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For a movie that sings the praises of female empowerment, and presents us with a trio of female characters, each with their own individual sense of entitlement, Equity can’t seem to make up its mind what to do with them. When we first meet Naomi she’s a strong, charismatic woman who’s close to the top of her profession, but it’s not long before the cracks begin to show and she’s running just to stand still. Similarly, Samantha’s determination to bring a case against Benji and Michael sees her chase down leads using guile and no small amount of ingenuity, but as soon as she gets bogged down and her investigation grinds to a halt, she doesn’t know what to do next. Only Erin seems to have a game plan that works, and where she ends up is perhaps indicative of the answer the movie itself is plumping for: yes, women can succeed in a man’s world, but they have to behave like men in order to do so.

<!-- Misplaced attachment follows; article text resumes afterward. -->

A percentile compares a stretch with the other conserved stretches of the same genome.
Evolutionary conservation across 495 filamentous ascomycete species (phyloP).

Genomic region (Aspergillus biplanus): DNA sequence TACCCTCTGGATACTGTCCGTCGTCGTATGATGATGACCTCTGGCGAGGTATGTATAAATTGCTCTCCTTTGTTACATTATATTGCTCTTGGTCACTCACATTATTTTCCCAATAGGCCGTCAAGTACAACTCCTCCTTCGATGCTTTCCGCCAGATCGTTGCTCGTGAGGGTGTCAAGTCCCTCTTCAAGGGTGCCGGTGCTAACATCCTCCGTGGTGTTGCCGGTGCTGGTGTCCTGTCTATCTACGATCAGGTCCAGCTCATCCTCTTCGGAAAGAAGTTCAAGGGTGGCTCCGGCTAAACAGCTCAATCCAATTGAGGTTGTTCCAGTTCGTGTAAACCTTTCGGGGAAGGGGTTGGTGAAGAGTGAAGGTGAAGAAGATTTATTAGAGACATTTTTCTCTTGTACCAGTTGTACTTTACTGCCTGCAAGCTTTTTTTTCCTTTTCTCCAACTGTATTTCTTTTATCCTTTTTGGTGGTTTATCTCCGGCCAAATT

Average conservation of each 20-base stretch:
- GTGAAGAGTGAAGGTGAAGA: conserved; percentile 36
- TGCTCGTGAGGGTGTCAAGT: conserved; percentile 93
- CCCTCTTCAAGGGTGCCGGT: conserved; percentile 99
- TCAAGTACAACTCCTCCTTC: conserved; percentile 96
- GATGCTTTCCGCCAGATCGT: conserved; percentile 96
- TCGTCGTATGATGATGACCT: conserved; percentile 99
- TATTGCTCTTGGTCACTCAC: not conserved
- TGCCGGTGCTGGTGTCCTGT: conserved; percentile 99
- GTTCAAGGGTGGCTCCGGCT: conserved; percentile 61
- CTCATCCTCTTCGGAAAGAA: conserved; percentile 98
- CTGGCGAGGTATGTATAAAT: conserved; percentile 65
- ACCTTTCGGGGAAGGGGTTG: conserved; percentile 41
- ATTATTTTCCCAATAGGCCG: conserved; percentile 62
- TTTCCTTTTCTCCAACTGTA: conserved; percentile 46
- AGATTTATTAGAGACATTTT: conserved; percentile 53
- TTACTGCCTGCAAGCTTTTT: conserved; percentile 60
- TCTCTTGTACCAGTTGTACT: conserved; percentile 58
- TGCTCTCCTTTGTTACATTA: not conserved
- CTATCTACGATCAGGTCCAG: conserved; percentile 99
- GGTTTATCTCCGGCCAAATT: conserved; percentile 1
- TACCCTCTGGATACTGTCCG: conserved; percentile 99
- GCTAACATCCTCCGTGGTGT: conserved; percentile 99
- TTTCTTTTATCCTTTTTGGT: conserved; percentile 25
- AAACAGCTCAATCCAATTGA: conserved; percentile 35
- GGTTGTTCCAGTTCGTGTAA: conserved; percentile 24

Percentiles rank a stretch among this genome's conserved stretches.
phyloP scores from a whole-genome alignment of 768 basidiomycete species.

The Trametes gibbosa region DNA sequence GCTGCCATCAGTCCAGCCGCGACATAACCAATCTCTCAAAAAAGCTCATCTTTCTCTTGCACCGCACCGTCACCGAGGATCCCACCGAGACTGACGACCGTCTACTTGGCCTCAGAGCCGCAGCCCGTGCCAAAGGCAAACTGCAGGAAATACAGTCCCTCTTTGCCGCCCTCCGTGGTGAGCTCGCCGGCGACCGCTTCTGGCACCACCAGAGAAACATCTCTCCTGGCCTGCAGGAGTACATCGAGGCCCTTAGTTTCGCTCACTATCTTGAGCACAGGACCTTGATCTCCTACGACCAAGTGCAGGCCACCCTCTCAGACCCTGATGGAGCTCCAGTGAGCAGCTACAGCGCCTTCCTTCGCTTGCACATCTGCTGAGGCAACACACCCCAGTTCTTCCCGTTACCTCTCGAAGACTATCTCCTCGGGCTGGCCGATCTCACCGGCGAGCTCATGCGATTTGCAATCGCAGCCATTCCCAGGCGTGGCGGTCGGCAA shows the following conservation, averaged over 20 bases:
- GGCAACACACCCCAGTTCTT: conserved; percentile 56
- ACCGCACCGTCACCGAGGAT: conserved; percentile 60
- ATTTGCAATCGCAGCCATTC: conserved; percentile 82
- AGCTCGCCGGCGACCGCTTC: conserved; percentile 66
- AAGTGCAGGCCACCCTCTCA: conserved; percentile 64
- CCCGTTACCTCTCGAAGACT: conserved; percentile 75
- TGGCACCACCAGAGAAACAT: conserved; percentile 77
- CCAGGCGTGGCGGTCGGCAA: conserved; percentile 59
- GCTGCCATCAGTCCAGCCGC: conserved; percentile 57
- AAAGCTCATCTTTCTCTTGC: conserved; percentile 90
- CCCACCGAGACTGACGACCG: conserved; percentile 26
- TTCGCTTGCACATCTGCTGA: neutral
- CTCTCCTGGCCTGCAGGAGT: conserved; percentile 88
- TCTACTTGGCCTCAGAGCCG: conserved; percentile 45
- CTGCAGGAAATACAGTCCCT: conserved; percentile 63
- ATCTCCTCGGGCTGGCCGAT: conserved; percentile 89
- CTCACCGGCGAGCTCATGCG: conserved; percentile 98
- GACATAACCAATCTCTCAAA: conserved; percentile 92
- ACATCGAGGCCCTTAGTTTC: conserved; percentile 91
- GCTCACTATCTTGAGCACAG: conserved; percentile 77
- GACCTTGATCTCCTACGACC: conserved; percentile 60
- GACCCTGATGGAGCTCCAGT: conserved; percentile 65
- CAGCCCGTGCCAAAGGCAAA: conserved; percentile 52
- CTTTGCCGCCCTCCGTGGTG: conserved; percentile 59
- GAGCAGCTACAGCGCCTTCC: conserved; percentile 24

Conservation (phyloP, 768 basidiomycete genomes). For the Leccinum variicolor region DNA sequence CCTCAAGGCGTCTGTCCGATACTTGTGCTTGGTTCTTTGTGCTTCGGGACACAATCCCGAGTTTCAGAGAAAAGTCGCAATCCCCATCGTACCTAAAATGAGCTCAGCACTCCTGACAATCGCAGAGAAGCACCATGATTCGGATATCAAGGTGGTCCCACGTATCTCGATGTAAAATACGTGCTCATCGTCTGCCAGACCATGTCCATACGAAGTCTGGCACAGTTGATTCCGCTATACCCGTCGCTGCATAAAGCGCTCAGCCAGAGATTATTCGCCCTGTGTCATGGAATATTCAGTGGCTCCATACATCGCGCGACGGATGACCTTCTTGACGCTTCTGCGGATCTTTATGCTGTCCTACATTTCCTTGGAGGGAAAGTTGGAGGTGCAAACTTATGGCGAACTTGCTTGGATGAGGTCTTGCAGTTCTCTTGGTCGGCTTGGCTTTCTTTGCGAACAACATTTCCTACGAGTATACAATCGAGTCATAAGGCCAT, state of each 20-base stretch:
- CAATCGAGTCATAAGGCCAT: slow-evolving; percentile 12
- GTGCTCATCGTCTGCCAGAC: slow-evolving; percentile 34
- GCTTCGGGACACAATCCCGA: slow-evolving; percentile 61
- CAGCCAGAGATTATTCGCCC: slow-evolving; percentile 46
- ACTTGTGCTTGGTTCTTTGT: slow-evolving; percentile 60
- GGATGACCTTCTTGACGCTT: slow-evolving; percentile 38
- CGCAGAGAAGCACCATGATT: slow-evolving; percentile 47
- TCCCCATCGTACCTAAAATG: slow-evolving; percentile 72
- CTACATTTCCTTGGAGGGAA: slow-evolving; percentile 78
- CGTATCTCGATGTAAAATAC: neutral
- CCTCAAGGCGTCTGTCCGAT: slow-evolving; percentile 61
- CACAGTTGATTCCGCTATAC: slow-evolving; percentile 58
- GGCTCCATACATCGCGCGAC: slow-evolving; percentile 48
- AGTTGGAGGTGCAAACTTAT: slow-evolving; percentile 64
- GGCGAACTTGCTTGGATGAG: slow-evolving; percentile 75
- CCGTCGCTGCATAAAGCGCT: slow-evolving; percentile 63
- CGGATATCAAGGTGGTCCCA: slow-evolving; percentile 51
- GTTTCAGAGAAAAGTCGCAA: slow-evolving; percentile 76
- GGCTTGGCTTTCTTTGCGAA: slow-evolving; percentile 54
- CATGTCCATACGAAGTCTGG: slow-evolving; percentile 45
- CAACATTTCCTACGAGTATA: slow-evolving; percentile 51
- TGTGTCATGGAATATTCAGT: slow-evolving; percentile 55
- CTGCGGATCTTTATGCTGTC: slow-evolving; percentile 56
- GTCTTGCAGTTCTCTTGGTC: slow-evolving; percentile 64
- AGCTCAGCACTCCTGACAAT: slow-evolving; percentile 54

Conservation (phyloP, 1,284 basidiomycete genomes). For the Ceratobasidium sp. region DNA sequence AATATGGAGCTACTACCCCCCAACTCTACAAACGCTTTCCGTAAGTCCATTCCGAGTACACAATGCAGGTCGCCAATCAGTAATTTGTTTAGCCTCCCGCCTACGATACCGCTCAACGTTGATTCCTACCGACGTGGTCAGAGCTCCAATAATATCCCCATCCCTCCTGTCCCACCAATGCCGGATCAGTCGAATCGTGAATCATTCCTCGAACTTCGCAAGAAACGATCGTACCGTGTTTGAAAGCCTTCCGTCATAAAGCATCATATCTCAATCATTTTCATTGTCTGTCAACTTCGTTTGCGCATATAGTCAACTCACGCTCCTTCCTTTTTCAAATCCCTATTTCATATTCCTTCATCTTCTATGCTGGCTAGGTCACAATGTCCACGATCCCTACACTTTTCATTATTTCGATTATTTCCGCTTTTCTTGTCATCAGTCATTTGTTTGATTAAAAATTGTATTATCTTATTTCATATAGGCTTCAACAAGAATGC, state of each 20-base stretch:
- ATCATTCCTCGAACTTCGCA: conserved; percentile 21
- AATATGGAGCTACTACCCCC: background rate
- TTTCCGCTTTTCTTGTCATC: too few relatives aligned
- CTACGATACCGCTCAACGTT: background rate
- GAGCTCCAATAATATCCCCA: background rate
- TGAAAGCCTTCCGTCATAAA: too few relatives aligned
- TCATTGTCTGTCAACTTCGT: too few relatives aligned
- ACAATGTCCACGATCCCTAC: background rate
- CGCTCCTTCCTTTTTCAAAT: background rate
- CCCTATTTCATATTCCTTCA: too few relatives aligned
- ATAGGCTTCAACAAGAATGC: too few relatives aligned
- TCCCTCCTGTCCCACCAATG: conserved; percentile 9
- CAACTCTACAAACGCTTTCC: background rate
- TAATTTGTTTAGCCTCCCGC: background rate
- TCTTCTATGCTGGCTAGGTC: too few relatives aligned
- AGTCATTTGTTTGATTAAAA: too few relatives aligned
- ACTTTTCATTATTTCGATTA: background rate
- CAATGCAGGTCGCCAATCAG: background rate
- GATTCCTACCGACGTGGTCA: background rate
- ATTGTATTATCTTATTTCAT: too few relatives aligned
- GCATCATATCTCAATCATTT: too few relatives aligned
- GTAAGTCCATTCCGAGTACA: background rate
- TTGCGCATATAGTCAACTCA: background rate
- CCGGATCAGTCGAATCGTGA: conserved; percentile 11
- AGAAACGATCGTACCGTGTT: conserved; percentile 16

Ultimately, Amy Fox’s screenplay – from a story by Fox, Thomas and Reiner – lacks focus and contains some astonishingly lame dialogue, particularly the scene where Samantha “seduces” Benji’s right-hand man, Cory (Corddry) (you will cringe; seriously, you will cringe). There’s also no one in the movie who is even remotely sympathetic, making it difficult to care about anyone, even Naomi, who by the movie’s end should have won over the audience thanks to the predicament she ends up in, but who remains a character you can easily forget about five minutes after the movie’s over. From all this it’s unclear just what message the movie is trying to get across, or even how important it is. Is it asking us to consider whether women should compete with men in the land of IPO’s, or is it that the movie believes women should compete, just as long as they leave their feminine principles at home?